My Green City Life


Green vs. frugal
May 31, 2008, 4:16 pm
Filed under: on the town, your green lifestyle

Much of the time, living environmentally friendly and living frugal go hand in hand. One of the reasons to go green that those easy-to-swallow articles and top ten lists often reference is the money you save when you switch to CFLs or take public transportation or whatever. But sometimes being green and being frugal go head to head. One of the obvious times when this happens is at the grocery store, and you are deciding being conventionally grown food and local/organic/sustainable food. If being environmentally friendly is your top goal, you’ll choose the latter; if being frugal is your top goal, you’ll choose the former.

A few months ago, we got a chest freezer. The reason for its purchase was to store veggies purchased at the market at the height of the season. I completely filled our normal freezer last year and didn’t feel as though I had done enough. (I must admit there is still a bit of eggplant and cauliflower in there.) I realized recently that I could finally start doing that frugal thing where you more than you need of stuff when it’s on sale and then stash it in your freezer. It all seems rather suburban mom to me if taken to a certain extreme, but if you do it wisely, it’s a smart move, I think.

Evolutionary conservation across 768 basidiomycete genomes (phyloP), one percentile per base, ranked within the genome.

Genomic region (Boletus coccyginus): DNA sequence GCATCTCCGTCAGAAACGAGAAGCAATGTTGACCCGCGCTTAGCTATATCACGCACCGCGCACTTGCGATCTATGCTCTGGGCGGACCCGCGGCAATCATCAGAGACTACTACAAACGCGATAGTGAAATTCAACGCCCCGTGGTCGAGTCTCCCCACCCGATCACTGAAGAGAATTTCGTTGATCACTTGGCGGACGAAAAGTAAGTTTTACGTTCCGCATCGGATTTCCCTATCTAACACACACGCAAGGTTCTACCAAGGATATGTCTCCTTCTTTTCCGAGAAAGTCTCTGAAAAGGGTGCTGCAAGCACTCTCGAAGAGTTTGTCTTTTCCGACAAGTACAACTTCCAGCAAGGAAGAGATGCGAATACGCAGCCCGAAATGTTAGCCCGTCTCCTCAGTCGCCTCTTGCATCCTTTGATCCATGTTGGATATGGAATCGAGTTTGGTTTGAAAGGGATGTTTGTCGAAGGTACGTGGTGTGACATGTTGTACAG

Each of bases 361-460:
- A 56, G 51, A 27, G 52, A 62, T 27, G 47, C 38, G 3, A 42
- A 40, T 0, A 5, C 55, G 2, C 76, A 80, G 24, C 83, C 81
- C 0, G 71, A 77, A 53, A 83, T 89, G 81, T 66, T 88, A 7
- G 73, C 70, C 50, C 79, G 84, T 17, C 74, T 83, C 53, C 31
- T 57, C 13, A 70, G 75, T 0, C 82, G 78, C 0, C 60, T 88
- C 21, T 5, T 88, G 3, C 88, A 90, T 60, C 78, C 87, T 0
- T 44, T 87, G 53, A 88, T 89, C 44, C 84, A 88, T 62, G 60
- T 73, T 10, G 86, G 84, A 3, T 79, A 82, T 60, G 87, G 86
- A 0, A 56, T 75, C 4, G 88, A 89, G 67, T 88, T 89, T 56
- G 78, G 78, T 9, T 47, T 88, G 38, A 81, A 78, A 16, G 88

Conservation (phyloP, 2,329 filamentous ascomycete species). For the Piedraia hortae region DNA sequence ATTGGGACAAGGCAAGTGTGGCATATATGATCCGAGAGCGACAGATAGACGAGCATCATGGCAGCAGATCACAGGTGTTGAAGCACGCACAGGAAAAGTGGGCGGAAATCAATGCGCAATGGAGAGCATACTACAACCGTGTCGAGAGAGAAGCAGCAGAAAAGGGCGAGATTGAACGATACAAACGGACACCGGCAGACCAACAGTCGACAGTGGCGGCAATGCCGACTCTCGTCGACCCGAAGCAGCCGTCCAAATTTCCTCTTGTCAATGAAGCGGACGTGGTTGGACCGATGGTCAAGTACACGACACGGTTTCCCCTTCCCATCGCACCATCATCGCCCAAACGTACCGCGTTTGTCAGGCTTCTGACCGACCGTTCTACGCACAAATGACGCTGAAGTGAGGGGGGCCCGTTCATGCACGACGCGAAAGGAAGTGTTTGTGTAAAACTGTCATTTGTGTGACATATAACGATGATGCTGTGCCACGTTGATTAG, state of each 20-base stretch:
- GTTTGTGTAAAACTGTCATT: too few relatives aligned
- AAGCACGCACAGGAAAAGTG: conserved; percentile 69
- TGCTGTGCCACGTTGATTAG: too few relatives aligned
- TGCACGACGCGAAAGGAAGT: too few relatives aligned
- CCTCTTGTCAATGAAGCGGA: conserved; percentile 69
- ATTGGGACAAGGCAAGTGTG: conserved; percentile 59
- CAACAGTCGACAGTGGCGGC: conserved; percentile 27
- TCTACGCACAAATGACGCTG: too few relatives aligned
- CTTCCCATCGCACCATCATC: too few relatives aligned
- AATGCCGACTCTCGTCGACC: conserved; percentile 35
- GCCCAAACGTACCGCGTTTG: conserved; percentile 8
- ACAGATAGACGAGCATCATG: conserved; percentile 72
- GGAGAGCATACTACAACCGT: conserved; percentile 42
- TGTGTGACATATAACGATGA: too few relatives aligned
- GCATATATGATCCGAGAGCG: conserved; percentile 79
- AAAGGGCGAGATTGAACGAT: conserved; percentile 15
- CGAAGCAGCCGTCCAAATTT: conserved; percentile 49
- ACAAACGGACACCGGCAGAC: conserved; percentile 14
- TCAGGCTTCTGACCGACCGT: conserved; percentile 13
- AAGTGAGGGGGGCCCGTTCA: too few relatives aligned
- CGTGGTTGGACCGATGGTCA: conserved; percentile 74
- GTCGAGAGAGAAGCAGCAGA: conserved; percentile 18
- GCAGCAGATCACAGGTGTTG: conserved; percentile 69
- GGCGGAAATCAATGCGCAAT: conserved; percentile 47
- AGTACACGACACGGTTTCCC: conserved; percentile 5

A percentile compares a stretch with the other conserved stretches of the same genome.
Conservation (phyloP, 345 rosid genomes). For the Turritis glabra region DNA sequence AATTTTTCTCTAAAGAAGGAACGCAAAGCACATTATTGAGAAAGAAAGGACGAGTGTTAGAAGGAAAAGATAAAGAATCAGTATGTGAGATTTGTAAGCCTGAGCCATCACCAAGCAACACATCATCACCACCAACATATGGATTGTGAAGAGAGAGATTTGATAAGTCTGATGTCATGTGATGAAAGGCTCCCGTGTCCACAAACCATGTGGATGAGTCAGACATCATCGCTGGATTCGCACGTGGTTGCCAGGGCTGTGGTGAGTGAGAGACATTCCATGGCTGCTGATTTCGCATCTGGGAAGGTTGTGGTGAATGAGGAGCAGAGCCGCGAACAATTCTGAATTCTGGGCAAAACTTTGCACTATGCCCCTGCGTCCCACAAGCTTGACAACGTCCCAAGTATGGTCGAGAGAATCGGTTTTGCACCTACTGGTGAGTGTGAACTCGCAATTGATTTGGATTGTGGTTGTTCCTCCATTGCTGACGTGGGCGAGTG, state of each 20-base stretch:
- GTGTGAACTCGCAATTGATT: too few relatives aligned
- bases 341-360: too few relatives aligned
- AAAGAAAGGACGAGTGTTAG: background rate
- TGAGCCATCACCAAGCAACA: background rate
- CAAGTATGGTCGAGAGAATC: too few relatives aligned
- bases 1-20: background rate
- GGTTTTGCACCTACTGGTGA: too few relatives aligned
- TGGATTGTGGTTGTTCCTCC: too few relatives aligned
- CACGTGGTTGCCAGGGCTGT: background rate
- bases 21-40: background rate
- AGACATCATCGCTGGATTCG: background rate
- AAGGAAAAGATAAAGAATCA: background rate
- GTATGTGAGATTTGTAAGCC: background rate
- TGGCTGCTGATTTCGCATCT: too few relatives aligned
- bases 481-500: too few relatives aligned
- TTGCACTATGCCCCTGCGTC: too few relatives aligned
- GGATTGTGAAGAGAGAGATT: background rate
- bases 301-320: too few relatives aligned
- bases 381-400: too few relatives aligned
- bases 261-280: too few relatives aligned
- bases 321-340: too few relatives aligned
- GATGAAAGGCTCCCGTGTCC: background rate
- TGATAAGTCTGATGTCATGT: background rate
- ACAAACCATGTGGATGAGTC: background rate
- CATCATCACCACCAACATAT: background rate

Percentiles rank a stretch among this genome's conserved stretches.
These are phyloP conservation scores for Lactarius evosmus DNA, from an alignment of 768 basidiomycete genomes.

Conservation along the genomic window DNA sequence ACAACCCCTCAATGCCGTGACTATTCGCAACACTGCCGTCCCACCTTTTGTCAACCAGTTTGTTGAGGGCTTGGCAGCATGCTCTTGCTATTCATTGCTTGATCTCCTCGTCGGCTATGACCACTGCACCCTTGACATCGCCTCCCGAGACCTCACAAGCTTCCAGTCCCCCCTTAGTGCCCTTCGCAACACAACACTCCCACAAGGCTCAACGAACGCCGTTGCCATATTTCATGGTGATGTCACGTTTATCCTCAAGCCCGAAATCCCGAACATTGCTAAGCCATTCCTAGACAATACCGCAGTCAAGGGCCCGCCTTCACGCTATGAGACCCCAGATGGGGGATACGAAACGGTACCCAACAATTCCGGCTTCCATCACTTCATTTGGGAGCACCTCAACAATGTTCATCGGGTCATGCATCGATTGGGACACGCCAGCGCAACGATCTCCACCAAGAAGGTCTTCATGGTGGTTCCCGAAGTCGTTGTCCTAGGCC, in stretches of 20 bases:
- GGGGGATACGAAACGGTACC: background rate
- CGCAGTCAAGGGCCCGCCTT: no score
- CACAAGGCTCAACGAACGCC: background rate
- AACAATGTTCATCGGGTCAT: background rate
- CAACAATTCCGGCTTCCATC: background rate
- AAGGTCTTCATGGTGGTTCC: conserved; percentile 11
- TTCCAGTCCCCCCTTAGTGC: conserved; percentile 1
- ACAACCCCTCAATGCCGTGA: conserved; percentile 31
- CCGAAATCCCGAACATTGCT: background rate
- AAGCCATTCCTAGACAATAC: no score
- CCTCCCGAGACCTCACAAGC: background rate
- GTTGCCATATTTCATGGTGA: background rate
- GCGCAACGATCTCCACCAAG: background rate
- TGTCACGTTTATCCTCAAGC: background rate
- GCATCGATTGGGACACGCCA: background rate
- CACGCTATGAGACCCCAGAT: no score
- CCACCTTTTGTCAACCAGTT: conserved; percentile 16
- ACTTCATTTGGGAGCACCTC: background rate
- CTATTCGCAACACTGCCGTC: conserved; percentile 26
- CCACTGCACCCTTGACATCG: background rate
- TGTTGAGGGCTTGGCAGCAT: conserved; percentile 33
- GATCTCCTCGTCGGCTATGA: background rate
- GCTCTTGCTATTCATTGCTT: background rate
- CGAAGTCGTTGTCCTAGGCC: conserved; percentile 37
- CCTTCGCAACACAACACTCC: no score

Anyway, in a google search to find out if you can freeze milk (you can) I stumbled across The Grocery Game which is a site for those ultra-frugal, coupon-crazy suburban moms (or, to be fair, non-suburban non-moms) who know and utilize every trick in the frugal grocery book. On the site, there is a link to a morning show interview the Grocery Game founder did, and in the video, one of the things she mentions is that sometimes with sales or coupons or whatever, buying two small packages is a better deal than buying a big package when you get down to the ounce-to-ounce value.

This is the part that got me. I am definitely a shopper with an eye for the per-ounce (well, per 100 grams around these parts) price on the price tags at the store. But this can’t always be the only determining factor! Sure, you may save twenty cents by buying two small boxes of Cheerios instead of one big one, but you end up with more packaging being thrown away or recycled. It took more resources to make those two little boxes, and they probably took up more space on a truck being shipped across the country than that one big box.

It’s a delicate balance, and it makes me a little sad. For a lot of people, that twenty cents is an important twenty cents and not something that can be wasted, not even in the name of less packaging. I wish that being green and being frugal went together all the time.

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